Special Counsel Jack Smith Demands Judge to Block FBI Interviews in Trump Case

Special counsel Jack Smith has submitted a court motion requesting a judge to prevent several FBI interviews and keep the identities of potential witnesses confidential in the classified documents case involving former President Donald Trump.

The special prosecutor responded to a court filing by Walt Nauta, a co-defendant in the case. Nauta, along with the former president and his Mar-a-Lago manager, Carlos de Oliveira, faces charges in the case, and all three have pleaded not guilty.

President Trump is confronting 40 federal charges for purportedly retaining classified materials after he left the White House in 2021 and allegedly impeding officials from returning them to the government.

On Tuesday, Mr. Smith’s team stated that the court should restrict the FBI transcripts “to specific pages and portions related to proposition for which defense cites to exhibit, incorporating the Government’s proposed redactions to those pages.”

Mr. Smith’s prosecutors further argued that grand jury testimony and other FBI interviews should be completely blocked from public access.

In the court filing, his team listed over 20 sets of court documents that need to be fully sealed, redacted, or entirely withheld from public disclosure.

Part of the filing stated that those materials must be redacted for “witness safety” concerns, as they include the names of potential witnesses and references to other “non-public potential” government witness testimony and names.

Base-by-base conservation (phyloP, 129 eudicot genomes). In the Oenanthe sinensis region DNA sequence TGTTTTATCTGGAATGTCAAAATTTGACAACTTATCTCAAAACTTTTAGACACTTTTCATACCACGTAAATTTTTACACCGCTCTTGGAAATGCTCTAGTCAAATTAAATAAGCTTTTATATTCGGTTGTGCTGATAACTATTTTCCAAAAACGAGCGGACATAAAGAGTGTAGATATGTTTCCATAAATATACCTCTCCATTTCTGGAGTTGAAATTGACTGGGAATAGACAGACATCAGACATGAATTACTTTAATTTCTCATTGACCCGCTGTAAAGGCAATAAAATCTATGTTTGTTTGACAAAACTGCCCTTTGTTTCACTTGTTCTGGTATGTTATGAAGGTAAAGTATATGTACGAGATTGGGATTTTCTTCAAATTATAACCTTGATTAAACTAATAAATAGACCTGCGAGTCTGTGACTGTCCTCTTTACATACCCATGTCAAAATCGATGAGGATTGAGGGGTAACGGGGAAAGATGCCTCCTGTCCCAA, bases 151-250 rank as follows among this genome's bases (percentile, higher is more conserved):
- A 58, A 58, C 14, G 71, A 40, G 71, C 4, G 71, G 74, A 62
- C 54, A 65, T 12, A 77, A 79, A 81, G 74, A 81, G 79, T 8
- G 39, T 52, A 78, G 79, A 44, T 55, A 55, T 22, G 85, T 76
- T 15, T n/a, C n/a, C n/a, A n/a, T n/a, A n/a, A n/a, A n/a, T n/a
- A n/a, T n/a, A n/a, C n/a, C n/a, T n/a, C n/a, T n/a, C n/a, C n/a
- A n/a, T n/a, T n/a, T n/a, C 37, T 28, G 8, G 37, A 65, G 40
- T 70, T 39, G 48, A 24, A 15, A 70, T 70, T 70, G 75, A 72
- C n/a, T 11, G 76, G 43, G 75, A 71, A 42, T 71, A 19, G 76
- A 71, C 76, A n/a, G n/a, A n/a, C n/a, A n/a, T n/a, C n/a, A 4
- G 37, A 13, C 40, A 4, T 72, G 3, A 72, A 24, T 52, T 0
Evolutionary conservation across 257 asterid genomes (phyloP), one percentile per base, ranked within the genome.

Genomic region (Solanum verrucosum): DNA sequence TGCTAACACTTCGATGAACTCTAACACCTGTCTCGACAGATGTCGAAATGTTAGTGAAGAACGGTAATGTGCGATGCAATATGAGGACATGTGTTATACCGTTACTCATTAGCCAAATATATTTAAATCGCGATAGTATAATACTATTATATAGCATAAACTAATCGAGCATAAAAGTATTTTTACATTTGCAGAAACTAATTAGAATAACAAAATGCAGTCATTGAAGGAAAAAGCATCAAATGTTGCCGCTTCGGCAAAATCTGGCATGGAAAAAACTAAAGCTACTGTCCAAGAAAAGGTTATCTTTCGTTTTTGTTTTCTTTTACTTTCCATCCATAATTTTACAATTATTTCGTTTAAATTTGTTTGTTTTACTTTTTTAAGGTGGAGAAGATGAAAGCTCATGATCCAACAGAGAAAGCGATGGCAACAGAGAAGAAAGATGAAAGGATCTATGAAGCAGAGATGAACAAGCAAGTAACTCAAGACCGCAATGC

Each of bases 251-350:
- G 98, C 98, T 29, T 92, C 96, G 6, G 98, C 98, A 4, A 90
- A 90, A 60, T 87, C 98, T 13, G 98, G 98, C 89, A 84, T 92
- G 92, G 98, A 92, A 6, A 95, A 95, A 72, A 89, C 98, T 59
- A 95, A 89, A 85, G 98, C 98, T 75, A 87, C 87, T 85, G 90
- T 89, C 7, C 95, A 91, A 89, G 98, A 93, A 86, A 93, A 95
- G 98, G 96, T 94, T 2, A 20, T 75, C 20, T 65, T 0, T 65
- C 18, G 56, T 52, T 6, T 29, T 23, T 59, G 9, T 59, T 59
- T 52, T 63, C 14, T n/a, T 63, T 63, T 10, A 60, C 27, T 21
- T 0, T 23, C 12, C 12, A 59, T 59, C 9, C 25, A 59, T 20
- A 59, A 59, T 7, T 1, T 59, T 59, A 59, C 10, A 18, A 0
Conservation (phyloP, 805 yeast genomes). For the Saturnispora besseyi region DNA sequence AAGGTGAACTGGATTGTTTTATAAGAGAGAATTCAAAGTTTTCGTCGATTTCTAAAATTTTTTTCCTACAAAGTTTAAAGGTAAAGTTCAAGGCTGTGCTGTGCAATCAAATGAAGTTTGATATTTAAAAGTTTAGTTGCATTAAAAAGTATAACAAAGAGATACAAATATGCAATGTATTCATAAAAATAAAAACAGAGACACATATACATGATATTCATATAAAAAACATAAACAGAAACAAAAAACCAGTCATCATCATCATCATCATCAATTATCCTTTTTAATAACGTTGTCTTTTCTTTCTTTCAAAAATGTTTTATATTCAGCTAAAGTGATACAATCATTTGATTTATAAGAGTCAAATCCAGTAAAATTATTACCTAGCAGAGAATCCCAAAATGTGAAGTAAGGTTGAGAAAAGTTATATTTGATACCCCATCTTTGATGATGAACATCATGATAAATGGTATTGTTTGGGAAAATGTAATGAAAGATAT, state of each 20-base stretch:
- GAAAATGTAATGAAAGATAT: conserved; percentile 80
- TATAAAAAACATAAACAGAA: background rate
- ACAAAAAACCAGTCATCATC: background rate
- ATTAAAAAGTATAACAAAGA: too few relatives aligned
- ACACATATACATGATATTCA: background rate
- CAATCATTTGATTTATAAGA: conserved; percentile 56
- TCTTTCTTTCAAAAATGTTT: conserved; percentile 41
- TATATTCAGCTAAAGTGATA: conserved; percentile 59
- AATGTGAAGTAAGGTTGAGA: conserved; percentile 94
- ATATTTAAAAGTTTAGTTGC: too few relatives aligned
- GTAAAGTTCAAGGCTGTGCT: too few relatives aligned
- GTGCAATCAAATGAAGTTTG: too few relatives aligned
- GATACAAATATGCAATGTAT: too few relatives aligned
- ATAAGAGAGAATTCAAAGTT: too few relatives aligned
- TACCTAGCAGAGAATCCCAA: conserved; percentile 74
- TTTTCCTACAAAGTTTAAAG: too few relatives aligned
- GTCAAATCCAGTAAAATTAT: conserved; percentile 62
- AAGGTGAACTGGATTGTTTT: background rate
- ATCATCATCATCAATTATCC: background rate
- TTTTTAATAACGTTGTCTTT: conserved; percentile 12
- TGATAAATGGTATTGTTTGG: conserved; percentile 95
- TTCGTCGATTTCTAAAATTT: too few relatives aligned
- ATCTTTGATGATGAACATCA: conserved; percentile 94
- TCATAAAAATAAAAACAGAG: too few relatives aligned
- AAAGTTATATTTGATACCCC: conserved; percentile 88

At the same time, they are attempting to censore search warrants for Mr. Nauta’s phones, as well as the identities of the FBI agents who conducted the unprecedented raid on the former president’s home in mid-2022.

The Smith team recently stated that Mr. De Oliveira and Mr. Nauta should not be granted access to classified materials relevant to the case.

On Tuesday, Judge Aileen Cannon determined that the special prosecutor has met the requirement to keep these materials sealed from the two individuals, although the former president will retain access.

“The Special Counsel has made a sufficient showing that Defendant Nauta and De Oliveira’s personal review of the materials produced in classified discovery would not be ‘relevant and helpful’ to their defense,” the judge wrote in an order.

Her court is “without any reasonably concrete example of a classified document, or documents, the substance of which appear helpful to either Defendant Nauta or De Oliveira in defending against the … charges against them,” she added.

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President Trump’s lawyers recently motioned for the dismissal of the case, citing presidential immunity as a shield from prosecution. They contended that designating classified documents as “personal” records under the Presidential Records Act constituted an official act while Trump was in office, hence barring prosecution.

Additionally, Trump attended a closed-door hearing in mid-February in Florida to discuss federal procedures for handling classified evidence pertinent to the trial, scheduled to commence on May 20.

Earlier this year, Trump’s legal team insisted on prosecutors disclosing information regarding “temporary secure locations” at Mar-a-Lago and other Trump properties.

They argued that this data would refute claims of insecurity at Mar-a-Lago and demonstrate Secret Service measures to secure the residences.

Judge Cannon has set a trial date for May 20, 2024, with indications of potential postponement.

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By Hunter Fielding
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